A portfolio made up of options is completely different from a stock-only portfolio. The options industry grew out of a risk-management product. If you are an options trader, you are a risk manager who is running a small insurance company. You get paid to accept a defined amount of risk for a defined time period.
Options traders have tools to easily analyze risk in many different ways. My favorite tool is Delta that is Beta Weighted to the DIA. This is the SPDR Dow Jones Industrial Ave ETF Trust. With the DIA, you can buy and sell the Dow Jones average as if it was a stock. The DIA owns all of the Dow 30 stocks and the idea is that DIA mirrors the movement of the Dow Jones Industrial Average so that you can easily trade it, if that is your desire. It works well, and is very heavily traded. My portfolio contains a lot of DOW stocks, so I need a good way to measure the risk of my portfolio. By weighting it to the DIA, I get a good idea of my market risk for the entire portfolio, and I can also see the same Delta (risk) for each position.
Let’s work at understanding just how this works. I will invest $10,000 and split it up among 3 different Dow stocks, $3333 in each. I want to know, as the market moves around, what is my risk? If I use the software to Beta Weight my 3 stocks to DIA, it may say my total Delta is 100. This tells me that, if the DIA goes up by $1, I should see my portfolio increase by $100. If the DIA goes down by $1, I should see $100 in portfolio go away. There numbers are purely theoretical, but in the real world, your Delta number will correctly define your risk.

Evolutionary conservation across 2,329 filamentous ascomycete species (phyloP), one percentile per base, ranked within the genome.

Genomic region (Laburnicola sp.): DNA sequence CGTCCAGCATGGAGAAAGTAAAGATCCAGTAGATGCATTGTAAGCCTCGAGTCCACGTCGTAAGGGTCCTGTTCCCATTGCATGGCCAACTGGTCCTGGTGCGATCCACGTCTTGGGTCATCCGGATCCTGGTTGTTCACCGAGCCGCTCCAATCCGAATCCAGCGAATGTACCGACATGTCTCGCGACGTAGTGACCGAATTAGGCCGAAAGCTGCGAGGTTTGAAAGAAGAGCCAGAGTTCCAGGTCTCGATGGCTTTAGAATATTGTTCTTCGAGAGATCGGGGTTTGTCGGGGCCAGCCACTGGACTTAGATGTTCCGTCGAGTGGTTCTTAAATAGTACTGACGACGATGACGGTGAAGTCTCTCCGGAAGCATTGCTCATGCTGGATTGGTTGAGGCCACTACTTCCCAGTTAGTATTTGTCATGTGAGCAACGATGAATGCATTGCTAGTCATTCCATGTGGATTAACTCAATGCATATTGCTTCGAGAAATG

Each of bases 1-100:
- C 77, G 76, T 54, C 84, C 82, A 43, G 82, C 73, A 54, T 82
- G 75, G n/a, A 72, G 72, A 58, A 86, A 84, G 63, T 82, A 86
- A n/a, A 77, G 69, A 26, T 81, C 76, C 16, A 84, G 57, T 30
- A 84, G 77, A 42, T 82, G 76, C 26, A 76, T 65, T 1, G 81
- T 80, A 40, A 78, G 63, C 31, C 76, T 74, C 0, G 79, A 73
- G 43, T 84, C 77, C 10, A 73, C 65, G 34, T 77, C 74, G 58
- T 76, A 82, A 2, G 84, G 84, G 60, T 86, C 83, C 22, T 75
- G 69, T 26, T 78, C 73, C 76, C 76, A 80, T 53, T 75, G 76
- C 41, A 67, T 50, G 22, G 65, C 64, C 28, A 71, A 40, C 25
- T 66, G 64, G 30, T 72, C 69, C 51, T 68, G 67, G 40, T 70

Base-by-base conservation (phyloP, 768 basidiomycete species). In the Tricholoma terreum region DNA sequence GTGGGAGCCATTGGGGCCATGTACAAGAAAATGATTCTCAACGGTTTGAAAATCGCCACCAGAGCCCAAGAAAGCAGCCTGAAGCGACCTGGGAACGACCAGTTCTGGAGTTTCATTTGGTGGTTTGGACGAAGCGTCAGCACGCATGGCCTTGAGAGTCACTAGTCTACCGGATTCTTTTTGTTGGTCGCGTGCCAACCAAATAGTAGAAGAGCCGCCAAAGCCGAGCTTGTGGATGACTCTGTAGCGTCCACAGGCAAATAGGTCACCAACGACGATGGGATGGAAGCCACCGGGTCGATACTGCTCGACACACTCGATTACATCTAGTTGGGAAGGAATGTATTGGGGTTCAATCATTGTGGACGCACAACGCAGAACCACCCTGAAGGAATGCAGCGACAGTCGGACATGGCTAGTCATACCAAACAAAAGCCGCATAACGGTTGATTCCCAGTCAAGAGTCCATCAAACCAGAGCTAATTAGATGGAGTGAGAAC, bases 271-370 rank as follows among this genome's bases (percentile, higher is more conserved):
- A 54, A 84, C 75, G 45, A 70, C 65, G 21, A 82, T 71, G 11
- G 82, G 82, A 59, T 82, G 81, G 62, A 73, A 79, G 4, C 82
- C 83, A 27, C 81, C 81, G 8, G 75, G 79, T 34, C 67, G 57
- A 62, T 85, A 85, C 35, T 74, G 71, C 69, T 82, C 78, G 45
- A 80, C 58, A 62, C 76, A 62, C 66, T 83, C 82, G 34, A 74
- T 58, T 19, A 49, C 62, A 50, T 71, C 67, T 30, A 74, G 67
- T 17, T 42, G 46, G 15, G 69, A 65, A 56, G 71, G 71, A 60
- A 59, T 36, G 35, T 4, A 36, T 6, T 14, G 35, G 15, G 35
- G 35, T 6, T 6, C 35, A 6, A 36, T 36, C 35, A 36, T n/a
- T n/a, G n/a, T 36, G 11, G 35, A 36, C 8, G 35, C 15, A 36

My portfolio Delta is 100 – I make or lose $100 for each $1 of movement in the DIA. I can change that Delta number by purchasing or selling options. That’s a long discussion and one that we will get into over time. Today I want to explain how an Options portfolio makes money.
I know how much my 3-stock portfolio will make or lose as the DIA moves around, so I am now prepared to see that without emotion. Price movement is expected, and predicted in a way that I understand. I have started with a $10,000 portfolio and over the next week I sell calls against the 3 stocks I own. I create daily time decay of $5 and I see that as my Theta number in the analysis tools. I know I am being paid $5 a day for the risk I have accepted by selling the options. On a day when the DIA moves down $1 (the DJIA loses 100 points) I expect to see my account lose $100. But I know that the daily time decay is $5, so I might think about the fact that I just lost 20 days worth of time decay, OR I might think about it a little differently and realize that I will be back to even in 20 days if nothing else changes.
The stock portion of your portfolio will go up and down, your account value will go up and down, but all the time it is collecting $5 a day. Over a month, you will have made $150 whether or not your stocks are up or down. Doesn’t matter – you still collect the time decay on your inventory. Over the course of a year, the DIA moves around and some months you are up, some months you are down, and it finishes the year exactly at the same number where it began. If you own stocks and nothing else, you collected some dividends and that’s your entire gain for the year – maybe 2 or 3%. If you kept your Theta at $5 a day for the entire year (365 x $5) = $1825 for an 18% gain. You still got the dividends, too for an additional 2 or 3%. This is what we do at DeepPocketOtions.
Stay Optioned, My Friend!